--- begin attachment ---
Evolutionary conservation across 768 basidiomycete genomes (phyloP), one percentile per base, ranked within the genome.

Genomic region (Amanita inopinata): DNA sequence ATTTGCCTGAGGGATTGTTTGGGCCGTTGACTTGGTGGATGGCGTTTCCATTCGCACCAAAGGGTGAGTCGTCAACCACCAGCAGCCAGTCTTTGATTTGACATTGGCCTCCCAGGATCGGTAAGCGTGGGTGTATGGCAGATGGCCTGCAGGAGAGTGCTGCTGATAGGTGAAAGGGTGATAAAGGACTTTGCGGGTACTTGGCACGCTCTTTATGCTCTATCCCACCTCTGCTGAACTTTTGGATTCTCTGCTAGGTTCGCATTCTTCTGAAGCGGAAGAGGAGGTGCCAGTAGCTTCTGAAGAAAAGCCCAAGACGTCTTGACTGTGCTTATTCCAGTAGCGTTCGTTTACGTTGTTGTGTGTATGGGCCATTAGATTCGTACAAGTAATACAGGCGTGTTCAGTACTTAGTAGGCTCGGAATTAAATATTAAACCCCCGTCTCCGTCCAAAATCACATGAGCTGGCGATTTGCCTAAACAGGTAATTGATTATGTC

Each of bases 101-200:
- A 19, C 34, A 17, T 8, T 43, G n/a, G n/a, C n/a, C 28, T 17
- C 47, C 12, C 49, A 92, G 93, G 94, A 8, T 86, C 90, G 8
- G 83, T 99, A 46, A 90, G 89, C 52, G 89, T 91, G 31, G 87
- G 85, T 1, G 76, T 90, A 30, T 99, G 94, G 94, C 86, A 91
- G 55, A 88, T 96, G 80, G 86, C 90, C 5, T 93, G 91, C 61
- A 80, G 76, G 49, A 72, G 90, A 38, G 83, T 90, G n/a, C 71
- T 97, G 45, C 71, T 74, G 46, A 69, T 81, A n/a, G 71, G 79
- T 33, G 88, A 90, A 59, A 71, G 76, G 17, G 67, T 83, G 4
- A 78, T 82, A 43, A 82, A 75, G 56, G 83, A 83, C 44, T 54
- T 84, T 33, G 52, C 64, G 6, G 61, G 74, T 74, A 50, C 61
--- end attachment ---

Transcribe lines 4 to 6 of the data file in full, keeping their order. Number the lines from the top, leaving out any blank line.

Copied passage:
- A 19, C 34, A 17, T 8, T 43, G n/a, G n/a, C n/a, C 28, T 17
- C 47, C 12, C 49, A 92, G 93, G 94, A 8, T 86, C 90, G 8
- G 83, T 99, A 46, A 90, G 89, C 52, G 89, T 91, G 31, G 87